Tesla has gone on the offensive against safety concerns at its Fremont factory raised by the United Automobile Workers. The dispute, which started after a Medium post in February slammed working conditions at the plant, has led to heated comments from both CEO Elon Musk and senior officials in the union. On Sunday, the dispute came to a head as the company posted a rebuttal on its official blog.
“Some of the publications who have contacted us have rejected covering this “story” because they understand it is a misleading narrative based on anecdotes, not facts,” the company said in a blog post. “However, there will likely be a few publications that choose to publish stories regardless, so we want to make sure the public also has the facts.”
Jose Moran, who claims to be a production specialist at Tesla, wrote a Medium post that criticized safety at the Fremont factory, claiming that preventable injuries are frequent and coworkers are forced to work unfairly long hours. Musk responded by claiming that Moran was paid by the UAW to join Tesla and agitate for a union. The UAW described the allegations as “fake news.”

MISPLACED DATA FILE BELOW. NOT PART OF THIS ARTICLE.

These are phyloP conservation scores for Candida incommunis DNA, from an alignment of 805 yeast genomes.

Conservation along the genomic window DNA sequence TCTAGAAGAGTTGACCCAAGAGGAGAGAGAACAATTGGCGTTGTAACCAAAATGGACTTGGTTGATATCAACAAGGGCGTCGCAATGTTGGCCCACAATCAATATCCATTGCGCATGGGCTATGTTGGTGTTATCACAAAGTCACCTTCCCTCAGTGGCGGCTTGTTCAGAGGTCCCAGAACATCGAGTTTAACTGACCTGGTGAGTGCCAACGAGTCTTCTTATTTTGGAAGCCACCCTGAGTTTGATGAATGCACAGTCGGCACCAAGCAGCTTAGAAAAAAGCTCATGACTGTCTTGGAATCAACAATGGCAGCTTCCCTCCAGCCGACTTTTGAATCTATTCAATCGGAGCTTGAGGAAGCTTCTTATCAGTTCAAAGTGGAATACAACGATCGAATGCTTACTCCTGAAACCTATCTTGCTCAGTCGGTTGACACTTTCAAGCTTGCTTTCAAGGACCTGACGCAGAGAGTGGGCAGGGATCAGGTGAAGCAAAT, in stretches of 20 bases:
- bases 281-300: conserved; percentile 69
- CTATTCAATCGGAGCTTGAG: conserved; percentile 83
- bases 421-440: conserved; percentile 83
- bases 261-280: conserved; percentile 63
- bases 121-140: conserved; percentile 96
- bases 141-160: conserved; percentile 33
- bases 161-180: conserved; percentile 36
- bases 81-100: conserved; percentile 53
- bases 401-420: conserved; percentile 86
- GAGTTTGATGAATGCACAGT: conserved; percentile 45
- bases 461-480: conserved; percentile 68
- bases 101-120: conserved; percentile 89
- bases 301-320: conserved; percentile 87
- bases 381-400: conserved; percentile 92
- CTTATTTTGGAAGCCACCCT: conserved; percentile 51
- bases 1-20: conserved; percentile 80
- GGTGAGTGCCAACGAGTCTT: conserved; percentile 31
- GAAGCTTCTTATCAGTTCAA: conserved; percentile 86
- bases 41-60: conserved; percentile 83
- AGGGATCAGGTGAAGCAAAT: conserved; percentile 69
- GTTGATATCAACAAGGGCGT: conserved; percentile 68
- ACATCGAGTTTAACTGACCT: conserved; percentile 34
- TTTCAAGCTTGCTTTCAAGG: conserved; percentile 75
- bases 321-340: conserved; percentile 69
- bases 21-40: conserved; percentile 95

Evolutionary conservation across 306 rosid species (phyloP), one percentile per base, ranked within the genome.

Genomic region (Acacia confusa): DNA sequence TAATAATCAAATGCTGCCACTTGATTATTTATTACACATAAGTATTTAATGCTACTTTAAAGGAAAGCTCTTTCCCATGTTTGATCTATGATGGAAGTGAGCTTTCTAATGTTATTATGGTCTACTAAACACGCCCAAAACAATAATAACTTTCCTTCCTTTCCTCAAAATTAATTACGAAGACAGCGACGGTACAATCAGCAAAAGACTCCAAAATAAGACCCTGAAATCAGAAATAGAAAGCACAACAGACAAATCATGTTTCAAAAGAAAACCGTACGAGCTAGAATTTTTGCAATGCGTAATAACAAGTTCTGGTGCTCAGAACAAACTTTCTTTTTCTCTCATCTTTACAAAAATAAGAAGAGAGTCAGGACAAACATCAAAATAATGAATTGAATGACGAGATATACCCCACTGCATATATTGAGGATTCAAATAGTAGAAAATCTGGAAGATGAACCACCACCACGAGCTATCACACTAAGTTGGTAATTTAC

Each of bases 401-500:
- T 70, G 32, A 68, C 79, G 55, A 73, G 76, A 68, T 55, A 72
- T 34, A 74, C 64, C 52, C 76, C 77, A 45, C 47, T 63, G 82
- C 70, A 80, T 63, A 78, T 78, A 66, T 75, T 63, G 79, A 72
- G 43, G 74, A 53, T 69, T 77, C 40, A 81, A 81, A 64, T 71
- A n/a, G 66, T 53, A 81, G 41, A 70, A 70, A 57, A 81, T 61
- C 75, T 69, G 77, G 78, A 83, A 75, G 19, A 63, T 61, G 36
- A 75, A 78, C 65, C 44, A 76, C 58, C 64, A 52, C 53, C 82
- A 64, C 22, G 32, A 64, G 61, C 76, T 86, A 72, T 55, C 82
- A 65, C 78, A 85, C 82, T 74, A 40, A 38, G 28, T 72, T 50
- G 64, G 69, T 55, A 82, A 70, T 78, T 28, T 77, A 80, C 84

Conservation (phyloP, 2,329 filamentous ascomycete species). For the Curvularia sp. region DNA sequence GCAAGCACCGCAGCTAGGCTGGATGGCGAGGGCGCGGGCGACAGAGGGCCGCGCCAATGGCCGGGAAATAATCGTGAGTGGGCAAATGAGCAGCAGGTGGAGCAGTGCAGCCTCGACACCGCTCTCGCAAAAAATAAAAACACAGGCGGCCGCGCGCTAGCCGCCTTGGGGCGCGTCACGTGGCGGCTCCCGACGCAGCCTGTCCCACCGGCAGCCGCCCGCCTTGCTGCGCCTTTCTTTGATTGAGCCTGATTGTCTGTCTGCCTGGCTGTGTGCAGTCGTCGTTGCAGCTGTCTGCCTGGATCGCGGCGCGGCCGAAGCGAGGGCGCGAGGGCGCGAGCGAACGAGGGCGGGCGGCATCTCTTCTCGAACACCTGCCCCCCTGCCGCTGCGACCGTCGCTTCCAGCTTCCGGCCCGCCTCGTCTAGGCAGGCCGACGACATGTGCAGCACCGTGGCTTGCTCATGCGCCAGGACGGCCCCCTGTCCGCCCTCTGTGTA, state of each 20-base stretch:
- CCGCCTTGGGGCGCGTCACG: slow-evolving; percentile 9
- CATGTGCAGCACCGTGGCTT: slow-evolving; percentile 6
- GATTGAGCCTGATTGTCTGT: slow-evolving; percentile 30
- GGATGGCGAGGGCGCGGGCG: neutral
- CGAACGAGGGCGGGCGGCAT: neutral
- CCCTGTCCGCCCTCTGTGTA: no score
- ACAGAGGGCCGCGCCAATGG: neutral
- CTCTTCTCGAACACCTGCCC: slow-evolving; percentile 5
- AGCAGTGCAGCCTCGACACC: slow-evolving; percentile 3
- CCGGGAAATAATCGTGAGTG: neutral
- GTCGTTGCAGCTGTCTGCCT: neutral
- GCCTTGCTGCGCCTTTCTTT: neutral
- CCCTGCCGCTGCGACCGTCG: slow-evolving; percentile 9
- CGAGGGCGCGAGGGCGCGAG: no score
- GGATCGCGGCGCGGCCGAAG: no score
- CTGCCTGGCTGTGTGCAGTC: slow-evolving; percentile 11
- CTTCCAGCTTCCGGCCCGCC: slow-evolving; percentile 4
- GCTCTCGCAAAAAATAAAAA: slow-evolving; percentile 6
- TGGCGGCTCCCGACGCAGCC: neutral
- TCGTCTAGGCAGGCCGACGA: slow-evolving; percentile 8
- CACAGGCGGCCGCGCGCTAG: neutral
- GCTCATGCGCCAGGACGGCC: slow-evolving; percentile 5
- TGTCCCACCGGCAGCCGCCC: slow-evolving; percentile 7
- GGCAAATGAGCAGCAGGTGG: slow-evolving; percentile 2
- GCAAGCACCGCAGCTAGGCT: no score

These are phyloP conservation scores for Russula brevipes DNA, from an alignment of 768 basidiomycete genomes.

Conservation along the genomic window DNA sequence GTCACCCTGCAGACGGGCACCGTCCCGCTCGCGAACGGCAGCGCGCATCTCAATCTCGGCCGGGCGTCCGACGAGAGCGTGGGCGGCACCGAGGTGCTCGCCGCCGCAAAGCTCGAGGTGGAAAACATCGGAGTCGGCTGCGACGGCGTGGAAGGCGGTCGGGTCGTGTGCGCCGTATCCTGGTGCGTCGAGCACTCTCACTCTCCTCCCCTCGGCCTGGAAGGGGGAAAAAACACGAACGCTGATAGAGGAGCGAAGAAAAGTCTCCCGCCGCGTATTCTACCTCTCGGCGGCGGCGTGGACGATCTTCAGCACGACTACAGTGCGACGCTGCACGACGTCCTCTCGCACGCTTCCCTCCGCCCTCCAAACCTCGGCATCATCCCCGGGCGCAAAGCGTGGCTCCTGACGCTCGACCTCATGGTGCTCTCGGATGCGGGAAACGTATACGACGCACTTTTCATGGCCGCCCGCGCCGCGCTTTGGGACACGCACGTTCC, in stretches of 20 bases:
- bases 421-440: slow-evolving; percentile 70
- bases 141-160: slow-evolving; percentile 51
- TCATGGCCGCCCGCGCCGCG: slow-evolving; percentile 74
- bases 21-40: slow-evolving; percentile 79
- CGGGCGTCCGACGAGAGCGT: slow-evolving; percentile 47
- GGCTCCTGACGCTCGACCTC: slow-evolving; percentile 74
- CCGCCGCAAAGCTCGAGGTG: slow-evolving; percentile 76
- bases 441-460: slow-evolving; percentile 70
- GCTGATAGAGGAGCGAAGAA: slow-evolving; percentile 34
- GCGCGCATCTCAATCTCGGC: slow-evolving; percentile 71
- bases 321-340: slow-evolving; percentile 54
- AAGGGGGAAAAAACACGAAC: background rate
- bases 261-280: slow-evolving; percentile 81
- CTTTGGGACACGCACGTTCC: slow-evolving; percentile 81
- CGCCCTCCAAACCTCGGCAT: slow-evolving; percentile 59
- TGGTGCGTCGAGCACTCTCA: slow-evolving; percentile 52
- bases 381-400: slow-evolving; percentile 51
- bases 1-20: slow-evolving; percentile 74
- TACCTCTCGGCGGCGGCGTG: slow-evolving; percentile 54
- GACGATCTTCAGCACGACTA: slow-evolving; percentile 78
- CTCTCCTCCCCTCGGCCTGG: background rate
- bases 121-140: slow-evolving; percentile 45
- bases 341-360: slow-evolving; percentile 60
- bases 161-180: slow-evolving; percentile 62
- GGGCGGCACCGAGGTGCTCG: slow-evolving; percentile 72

In the most recent blog post, the company went on to list improvements it had made to working conditions:
- Adding a third overtime shift to reduce the burden on each employee.
- Reducing the average number of hours worked by production team members to 42 hours per week.
- Reducing the average amount of overtime worked by employees by over 60 percent.
- Designing the Model 3 to reduce the amount that employees have to bend and stretch to place parts in the vehicle.
- Introducing a safety team for each department.
- Establishing health and safety management procedures capable of scaling as the company grows.
Tesla claims that, over the past year, all of these improvements have led to a 52 percent reduction in lost time incidents and a 30 percent reducing in recordable incidents. Overall, the company’s total recordable incident rate, 4.6, was 32 percent lower than the industry average at 6.7. The company’s ultimate goal is to get as close to zero injuries as possible.
“The alternative is to stop improving and to instead do what the rest of the industry, including the UAW, has always done,” the company said. “But being industry average would make our safety 32 percent worse. We care too much about our team to go backwards.”
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